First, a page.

Quick saving

Quick saving on the PlayStation 3 is simple: hold down the START button for a few seconds. I can’t speak to whether there’s a similarly effortless way of quick saving on the XBOX 360 version of the game. As I understand it is apparently a feature that Electronic Arts integrated into The Orange Box. Why doesn’t every first-person shooter include such a method of saving, let alone every game made?

Commentary

As a brief aside, I like the inclusion of commentary in Episode Two. Valve’s commentary is well done. It manages to be both informative and interesting, even when the discussion revolves around the technical aspects of development. What’s most important is how the commentary is implemented. Commentary appears as speech bubble nodes throughout the world, and each node can be activated or deactivated by aiming at it and pressing the use key. It’s simple and ingenious.

Graphics and Animation

Character animation is superb

Episode One iterated over Half-Life 2 with regards to how characters animated, and Episode Two iterates similarly over Episode One. In Episode One, characters mostly stood around talking and did very little moving while talking. This has been completely overhauled in Episode Two. Characters now move independently of the player. That might sound a little trite, but consider that in Half-Life 2 non-player characters seemed to be anchored to the player. They can now move independently of the player without first checking their position as per what the player is doing. Also, non-player characters are much livelier. Their gestures and hand movements are now very relevant and add an extra layer of expression on top of facial expressions and the script. Indeed, paying full attention to a character while the character is talking is now instrumental to understanding that character’s message, whereas in Half-Life 2 or Episode One the player could get by with staying within earshot and listening only to the speech. Episode Two is fantastically immersive.

The antlion caves look spectacular

I’m very fond of the aesthetic of the antlion caves. Valve has featured plenty of dark areas in the past, but the antlion caves manage to be both dark and well lit, if that makes any sense. I was particularly impressed by the larvae nests, the yellow, webby, sticky, funky look. These areas as a whole are very convincing and are very soft on the eyes and, in a way, it unintentionally contrasts with the forest areas of the game which, from a 2010 perspective, are starting to look a little rough. By contrast the antlion caves could be a contemporary compostion. It’s particularly so with the very yellow parts of the cave where the giant larvae nests are (during the chase/fight with the Guardian). The scope of the area is very impressive and the textures are impeccable.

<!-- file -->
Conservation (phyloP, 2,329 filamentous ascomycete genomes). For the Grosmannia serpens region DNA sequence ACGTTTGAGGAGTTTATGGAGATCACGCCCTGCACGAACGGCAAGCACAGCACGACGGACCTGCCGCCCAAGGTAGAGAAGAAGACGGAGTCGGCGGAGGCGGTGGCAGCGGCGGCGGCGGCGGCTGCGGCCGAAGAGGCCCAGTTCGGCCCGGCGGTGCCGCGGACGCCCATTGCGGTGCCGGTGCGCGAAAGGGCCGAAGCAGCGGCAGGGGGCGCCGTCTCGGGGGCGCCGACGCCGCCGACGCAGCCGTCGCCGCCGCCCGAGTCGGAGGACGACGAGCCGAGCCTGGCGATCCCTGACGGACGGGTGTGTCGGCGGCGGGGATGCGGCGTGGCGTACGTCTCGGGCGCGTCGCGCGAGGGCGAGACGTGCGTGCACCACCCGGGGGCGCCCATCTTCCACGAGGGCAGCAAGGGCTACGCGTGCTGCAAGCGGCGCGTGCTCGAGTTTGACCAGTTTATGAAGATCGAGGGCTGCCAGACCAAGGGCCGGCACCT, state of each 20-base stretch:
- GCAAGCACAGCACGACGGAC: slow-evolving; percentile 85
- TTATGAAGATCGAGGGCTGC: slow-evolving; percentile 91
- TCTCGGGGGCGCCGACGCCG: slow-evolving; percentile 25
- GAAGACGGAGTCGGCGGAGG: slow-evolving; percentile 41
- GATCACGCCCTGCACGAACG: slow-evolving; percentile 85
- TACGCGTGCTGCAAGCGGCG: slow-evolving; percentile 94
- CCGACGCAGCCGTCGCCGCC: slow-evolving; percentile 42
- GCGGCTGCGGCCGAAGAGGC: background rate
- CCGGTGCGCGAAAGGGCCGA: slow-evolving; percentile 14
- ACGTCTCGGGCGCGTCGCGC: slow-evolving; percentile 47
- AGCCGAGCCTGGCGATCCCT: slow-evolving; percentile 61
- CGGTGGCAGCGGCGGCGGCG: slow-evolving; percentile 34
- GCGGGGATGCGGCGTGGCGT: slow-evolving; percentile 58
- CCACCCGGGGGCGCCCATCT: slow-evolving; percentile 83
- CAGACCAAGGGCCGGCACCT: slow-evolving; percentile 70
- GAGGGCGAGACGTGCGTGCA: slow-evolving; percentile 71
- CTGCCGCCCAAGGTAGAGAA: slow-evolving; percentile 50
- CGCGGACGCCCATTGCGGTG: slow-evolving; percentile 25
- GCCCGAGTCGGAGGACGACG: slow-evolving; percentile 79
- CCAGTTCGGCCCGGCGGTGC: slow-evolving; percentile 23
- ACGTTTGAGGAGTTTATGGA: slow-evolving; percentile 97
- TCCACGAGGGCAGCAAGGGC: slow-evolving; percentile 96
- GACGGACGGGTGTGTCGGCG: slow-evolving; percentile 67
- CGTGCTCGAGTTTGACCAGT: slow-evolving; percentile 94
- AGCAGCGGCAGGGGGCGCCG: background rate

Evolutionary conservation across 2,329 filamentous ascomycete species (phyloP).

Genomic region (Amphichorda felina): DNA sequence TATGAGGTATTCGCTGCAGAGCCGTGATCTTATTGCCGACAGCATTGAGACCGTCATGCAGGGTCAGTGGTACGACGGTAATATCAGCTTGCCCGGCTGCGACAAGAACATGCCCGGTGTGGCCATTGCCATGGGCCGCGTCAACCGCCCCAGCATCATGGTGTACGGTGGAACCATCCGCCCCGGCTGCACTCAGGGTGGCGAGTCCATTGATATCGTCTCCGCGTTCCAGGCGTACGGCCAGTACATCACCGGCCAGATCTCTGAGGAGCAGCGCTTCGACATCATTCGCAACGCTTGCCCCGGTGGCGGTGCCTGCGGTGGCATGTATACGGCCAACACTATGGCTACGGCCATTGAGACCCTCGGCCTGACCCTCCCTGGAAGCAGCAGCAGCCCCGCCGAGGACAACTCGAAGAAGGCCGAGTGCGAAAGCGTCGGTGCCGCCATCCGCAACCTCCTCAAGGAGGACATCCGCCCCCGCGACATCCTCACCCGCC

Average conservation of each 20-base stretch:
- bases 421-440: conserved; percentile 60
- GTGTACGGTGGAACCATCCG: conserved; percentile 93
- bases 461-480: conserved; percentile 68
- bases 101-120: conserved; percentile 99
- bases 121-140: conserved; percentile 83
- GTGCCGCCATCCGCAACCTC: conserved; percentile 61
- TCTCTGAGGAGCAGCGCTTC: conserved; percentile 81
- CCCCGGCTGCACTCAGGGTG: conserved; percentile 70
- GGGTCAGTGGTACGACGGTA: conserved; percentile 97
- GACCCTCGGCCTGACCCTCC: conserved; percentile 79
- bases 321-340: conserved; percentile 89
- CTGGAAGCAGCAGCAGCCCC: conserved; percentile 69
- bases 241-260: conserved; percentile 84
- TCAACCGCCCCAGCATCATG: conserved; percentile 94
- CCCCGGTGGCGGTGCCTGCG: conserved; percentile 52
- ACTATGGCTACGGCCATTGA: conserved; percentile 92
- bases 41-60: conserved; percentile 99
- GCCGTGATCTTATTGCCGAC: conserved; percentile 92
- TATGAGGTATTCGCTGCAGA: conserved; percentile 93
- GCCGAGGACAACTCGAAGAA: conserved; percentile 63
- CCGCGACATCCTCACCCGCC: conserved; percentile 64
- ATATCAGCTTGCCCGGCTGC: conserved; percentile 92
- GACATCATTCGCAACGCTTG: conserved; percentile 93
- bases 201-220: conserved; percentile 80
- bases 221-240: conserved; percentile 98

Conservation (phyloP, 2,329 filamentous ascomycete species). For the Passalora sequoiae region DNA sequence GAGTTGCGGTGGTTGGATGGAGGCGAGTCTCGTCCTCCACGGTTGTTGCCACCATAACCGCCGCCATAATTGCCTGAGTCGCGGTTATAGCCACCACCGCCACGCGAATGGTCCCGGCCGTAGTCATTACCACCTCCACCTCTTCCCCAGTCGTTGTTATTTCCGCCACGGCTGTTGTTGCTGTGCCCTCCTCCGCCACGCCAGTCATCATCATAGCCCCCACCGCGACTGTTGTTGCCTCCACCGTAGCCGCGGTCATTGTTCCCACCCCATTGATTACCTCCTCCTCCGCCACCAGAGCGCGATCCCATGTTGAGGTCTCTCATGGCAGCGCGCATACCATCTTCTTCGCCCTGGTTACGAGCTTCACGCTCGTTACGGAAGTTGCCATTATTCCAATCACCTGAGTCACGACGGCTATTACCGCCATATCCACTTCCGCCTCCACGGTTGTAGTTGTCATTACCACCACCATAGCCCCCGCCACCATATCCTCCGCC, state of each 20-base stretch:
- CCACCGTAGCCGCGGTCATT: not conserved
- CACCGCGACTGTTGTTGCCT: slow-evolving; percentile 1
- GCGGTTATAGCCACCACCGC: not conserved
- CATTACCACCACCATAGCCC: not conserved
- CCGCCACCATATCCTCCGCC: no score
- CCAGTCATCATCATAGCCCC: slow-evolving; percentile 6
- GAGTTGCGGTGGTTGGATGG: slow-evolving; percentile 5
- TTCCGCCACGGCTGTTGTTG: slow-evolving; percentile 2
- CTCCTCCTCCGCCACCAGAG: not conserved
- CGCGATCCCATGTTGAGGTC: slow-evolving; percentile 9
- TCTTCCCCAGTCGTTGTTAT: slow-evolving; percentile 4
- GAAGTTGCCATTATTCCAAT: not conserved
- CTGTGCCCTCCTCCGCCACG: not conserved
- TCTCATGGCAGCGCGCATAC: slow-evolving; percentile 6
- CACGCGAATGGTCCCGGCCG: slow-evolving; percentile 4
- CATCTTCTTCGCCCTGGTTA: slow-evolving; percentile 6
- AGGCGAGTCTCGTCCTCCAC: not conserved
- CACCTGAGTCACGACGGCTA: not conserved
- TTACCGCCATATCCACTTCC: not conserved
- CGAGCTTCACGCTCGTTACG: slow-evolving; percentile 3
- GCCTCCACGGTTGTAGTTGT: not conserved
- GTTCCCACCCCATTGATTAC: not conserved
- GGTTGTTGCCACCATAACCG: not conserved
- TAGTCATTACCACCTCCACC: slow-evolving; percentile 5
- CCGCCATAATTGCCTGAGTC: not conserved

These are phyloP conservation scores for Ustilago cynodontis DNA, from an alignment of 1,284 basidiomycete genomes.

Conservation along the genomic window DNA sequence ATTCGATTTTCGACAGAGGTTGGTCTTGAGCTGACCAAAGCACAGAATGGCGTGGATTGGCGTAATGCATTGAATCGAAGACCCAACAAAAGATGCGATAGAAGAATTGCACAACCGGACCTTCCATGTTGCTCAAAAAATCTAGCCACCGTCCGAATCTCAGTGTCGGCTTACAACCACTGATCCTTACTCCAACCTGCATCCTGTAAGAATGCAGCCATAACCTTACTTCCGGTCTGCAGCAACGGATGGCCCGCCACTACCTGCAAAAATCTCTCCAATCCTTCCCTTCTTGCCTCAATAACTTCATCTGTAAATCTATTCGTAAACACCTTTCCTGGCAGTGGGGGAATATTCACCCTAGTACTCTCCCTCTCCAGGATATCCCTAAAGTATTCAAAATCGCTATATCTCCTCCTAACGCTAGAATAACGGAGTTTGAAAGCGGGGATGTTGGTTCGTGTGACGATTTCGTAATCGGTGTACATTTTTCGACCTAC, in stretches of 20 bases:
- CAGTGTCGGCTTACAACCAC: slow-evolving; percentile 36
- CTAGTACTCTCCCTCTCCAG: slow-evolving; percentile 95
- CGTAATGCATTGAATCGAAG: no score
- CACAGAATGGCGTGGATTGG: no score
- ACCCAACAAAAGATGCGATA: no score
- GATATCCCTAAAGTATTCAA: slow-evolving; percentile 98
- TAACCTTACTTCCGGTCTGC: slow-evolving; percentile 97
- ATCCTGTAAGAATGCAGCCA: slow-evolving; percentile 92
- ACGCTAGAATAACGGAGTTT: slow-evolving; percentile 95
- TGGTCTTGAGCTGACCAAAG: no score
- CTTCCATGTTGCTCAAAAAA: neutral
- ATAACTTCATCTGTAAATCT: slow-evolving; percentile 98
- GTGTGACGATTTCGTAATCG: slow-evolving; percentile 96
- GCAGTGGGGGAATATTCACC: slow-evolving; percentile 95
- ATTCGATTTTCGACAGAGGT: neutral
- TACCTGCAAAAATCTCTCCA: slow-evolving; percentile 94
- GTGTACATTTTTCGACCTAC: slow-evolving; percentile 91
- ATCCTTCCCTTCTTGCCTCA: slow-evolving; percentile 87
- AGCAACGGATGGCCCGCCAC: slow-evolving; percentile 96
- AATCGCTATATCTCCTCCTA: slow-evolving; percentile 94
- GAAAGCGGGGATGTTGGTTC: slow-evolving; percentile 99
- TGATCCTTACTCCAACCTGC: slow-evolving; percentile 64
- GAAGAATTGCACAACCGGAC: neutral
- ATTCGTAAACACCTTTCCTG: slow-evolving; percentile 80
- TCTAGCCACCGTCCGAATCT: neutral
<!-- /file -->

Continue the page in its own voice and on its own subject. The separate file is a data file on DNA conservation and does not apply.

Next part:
No Vaseline

Whenever we refer to Vaseline in graphics, the instant picture in our minds is of very early games from this generation, even up to 2008, where a lot of the textures and even some of the characters appeared to be shiny, and the screen and the atmosphere appeared to be slightly blurry or foggy — in other words, the Vaseline effect, as if the world had been smeared in Vaseline. It was an interesting effect earlier in the generation but one that has been much discredited over the last few years. It’s heartening to see that Valve did not succumb to this, especially with the rocky, craggy environments in Episode Two. To be sure, there is a little shine in the antlion caves, but it feels natural, and it isn’t present anywhere where it would be inappropriate.

Facial animation is brilliant

The facial animation in Episode Two is still ahead of its time. Improvements over Half-Life 2 are less noticeable than improvements in body animation because Half-Life 2’s facial animation was astounding to begin with. If anything, the expressions haven’t changed all that much, but the way they transition and animate with regards to the body is much more convincing.
 

 

Gameplay

Significantly better AI over Half-Life 2 and Episode One

I’ve previously made much of the fact that the artificial intelligence for enemies in Half-Life 2 and in Episode One was rather terrible, but the AI in Episode Two is much more credible. The Combine troops now seem to work together in groups when assailing the player. No longer do they rush, and if they do, it’s very infrequent. Hostiles also seem more inclined to move behind cover, or just move around, as in move back or shuffle to the side, when they’re under attack. They also pose a significant threat, especially in areas like the house on the road to White Forest where they enter the building and clear from room to room.

Episode Two straddles the line between being a shooter and an ‘action-adventure’ game

What is Episode Two? I’m not quite sure. There’s always been the argument that because the shooting in the Half-Life series has not been in the top tier, and because the Half-Life series has been so focused on puzzles and navigating environments, that Half-Life is more an ‘action-adventure’ game (whatever ‘action-adventure’ means) than a shooter. Episode Two positively straddles the line between the two, because the shooting has gotten better (as we’ll mention below), but also because Episode Two places much more emphasis on good, positive combat and shooting than it does on puzzles, the most of which are now out of the way and optional, or much simpler and less gravity- or physics-based. I personally am inclined to refer to Episode Two as a shooter, just as I have always been inclined to describe the Half-Life franchise as a shooter series.